When I was first introduced to a computer, my parents made it talk to me. I was transfixed by its text-to-speech capabilities and, throughout my childhood, joyously commanded it to “Start Speaking.” Perhaps it was because I was ashamed of my own speech impediment — for which I was often bullied in school — but the awkward and monotonous cadence of its voice was endearing to me, and I spent countless hours playing with it.
Sometime in college I realized that you could, with your own voice, ask it “What time is it?” and it would respond in its synthesized drawl. I proceeded to make this part of my morning routine, much to the annoyance of my roommates, since the feature rarely worked and required finding the exact phrasing of the prompt.
As I began programming computers in my twenties, I discovered that you could control these voices in your terminal:
$ say "hello world" -v Fred
The say command and its many options and voices deepened my fascination with text-so-speech. With each new technology I experimented with — twitter bots, data sonificaiton, haiku generation, or chat.meatspac.es - I would inevitably try piping the output of my programs into say. Just to experience, once again, the childlike wonder of my computer talking to me.
saysynth represents the outcome of a lifelong fascination with these synthesized voices, sparked by the discovery of an obscure documentation website for Apple’s Speech Synthesis Framework. saysynth works by harnessing a domain-specific language (DSL) Apple created to allow users to control the duration and pitch contours of individual phonemes, enabling the creation of musical passages with three of Mac’s built-in voices (Fred, Victoria, and Alex). By releasing it as open-source software, I hope to make it widely accessible to musicians and tinkerers alike.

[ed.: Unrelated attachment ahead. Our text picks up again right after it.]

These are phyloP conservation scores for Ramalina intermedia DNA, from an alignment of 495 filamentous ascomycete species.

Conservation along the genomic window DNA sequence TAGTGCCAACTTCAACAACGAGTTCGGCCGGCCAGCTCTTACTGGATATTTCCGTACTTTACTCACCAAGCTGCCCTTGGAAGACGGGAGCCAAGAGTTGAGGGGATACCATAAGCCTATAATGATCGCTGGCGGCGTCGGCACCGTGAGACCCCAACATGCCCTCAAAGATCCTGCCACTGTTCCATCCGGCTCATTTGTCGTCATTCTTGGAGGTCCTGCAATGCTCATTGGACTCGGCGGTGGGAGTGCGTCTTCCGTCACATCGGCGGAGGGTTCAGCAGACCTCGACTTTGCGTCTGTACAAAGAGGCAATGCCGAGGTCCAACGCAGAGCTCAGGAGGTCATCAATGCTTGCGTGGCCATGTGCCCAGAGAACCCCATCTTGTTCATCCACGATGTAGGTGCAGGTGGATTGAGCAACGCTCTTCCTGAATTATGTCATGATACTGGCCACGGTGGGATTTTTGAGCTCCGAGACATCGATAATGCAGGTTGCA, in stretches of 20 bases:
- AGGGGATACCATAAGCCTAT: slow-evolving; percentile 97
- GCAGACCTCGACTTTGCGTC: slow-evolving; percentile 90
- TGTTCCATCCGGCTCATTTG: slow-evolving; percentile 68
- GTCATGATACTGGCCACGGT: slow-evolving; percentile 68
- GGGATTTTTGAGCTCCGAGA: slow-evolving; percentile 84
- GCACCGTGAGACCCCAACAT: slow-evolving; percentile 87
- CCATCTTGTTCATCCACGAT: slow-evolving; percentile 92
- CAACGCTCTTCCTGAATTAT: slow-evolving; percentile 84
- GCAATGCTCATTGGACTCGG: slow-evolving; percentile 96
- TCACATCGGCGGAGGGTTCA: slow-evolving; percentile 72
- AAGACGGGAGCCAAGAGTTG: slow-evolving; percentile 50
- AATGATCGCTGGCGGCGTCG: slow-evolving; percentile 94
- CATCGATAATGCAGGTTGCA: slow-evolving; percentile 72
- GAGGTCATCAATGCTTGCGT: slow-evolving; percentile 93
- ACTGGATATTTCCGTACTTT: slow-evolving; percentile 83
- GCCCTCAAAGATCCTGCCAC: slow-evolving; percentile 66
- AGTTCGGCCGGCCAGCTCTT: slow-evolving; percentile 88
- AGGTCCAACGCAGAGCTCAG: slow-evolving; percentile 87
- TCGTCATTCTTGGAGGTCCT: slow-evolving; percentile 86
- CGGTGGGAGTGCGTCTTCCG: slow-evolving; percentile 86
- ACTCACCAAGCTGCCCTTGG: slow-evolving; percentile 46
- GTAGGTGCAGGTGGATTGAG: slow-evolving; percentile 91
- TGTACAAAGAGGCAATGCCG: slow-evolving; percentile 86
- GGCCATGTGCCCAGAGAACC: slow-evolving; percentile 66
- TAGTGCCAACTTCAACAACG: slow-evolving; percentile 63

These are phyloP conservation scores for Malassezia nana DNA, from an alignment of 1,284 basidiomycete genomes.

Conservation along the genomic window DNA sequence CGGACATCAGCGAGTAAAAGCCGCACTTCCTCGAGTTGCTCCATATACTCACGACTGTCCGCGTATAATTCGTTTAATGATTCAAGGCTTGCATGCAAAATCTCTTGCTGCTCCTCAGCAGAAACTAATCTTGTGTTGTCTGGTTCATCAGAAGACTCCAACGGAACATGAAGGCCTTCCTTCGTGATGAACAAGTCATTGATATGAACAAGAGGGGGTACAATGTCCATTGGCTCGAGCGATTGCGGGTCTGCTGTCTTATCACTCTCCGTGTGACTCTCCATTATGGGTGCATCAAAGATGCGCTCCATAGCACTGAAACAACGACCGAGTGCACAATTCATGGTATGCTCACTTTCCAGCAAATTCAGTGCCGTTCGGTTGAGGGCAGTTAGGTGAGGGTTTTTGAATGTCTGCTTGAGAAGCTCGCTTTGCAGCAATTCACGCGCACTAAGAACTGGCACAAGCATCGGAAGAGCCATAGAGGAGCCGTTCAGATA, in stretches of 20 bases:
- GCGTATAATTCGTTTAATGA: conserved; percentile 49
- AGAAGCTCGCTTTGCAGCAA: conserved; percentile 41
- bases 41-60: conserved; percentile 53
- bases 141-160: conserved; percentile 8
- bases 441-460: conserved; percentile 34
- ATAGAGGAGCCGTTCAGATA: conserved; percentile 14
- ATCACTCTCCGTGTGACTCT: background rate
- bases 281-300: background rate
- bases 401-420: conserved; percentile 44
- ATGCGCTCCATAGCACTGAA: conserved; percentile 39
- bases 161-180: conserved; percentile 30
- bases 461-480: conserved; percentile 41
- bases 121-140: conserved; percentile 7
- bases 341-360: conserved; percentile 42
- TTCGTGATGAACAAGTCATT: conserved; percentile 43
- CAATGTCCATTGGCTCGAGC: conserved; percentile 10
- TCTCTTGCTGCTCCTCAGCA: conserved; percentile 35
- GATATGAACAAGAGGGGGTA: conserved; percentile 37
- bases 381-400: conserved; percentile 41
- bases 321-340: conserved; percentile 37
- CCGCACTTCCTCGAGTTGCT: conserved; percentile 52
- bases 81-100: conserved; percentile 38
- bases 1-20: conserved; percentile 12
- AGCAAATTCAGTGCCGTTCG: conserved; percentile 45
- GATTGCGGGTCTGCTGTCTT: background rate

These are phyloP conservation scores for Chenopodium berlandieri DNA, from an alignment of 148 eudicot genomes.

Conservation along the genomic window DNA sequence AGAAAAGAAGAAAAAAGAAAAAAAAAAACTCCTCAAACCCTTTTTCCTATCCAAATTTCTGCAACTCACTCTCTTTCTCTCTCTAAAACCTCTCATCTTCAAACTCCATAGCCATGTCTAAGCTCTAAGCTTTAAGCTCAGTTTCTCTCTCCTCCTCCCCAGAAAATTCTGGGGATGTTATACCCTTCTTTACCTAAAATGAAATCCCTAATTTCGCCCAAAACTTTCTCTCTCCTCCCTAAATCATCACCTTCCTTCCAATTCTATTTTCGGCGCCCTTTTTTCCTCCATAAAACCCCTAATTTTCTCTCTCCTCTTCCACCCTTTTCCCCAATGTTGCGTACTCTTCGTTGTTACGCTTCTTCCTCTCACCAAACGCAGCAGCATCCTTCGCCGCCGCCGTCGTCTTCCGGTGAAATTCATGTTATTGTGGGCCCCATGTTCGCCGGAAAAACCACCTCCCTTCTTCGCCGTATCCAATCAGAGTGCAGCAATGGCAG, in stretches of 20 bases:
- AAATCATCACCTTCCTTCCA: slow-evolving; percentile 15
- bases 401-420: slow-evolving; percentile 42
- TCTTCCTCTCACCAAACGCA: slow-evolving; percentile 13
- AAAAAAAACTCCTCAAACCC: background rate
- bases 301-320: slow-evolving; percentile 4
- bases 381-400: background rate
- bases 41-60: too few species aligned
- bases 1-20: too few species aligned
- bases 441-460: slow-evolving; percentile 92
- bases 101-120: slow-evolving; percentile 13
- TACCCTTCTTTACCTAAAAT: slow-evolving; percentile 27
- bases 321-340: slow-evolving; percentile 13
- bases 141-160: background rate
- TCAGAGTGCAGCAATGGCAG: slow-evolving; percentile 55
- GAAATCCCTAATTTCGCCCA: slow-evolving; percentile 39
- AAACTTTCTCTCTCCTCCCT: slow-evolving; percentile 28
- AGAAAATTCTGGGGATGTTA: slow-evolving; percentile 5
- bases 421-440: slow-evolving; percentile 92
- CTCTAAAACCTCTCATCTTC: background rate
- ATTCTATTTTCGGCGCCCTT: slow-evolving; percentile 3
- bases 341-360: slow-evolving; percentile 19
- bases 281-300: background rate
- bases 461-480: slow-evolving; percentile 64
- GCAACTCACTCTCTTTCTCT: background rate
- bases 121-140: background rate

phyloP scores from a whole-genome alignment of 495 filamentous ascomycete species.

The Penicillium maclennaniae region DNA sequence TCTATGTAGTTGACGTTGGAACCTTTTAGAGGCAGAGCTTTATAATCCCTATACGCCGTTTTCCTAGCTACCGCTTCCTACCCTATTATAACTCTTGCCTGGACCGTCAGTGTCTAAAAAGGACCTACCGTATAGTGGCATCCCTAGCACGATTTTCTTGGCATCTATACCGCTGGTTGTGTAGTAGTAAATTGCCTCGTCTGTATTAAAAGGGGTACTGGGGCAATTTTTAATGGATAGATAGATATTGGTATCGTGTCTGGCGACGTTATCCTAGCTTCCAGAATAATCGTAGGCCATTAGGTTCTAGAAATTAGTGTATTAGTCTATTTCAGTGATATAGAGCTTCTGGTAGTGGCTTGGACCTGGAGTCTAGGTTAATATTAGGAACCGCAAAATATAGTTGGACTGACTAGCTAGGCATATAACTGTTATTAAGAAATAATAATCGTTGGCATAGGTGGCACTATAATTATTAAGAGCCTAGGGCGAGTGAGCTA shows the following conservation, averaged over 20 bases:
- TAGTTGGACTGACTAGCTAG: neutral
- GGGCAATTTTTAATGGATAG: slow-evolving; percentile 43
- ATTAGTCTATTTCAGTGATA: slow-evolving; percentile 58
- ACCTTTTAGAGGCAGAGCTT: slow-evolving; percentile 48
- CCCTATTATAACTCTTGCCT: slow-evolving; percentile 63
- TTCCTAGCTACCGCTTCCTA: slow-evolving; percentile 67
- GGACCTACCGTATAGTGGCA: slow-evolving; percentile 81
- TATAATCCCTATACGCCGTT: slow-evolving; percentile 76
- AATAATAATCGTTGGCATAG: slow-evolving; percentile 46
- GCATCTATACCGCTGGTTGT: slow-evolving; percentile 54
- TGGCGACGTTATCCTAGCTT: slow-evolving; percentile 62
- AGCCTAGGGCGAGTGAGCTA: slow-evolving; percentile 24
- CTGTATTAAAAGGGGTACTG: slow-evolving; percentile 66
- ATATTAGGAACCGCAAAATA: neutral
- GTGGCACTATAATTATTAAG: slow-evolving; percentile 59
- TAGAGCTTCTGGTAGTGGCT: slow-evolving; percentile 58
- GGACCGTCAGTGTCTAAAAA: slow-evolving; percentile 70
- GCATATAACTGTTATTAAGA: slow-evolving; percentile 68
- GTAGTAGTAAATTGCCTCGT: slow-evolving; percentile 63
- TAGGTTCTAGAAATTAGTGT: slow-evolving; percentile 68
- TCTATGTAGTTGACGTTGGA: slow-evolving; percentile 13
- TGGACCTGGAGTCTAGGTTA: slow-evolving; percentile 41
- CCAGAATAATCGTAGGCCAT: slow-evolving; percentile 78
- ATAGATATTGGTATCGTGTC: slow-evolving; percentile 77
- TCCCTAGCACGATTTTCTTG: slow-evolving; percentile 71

But while I’m excited for people to play around and build on top of saysynth, I’m happy if I end up being the only one who ever uses it. Sometimes the greatest joy in creation is satisfying your own curiosity.
I still have many features planned, including pitch modulation, real-time midi control, and hopefully a UI or interactive website. And with each release, I hope to create new demos! Give them a a listen and let me know what you think. xx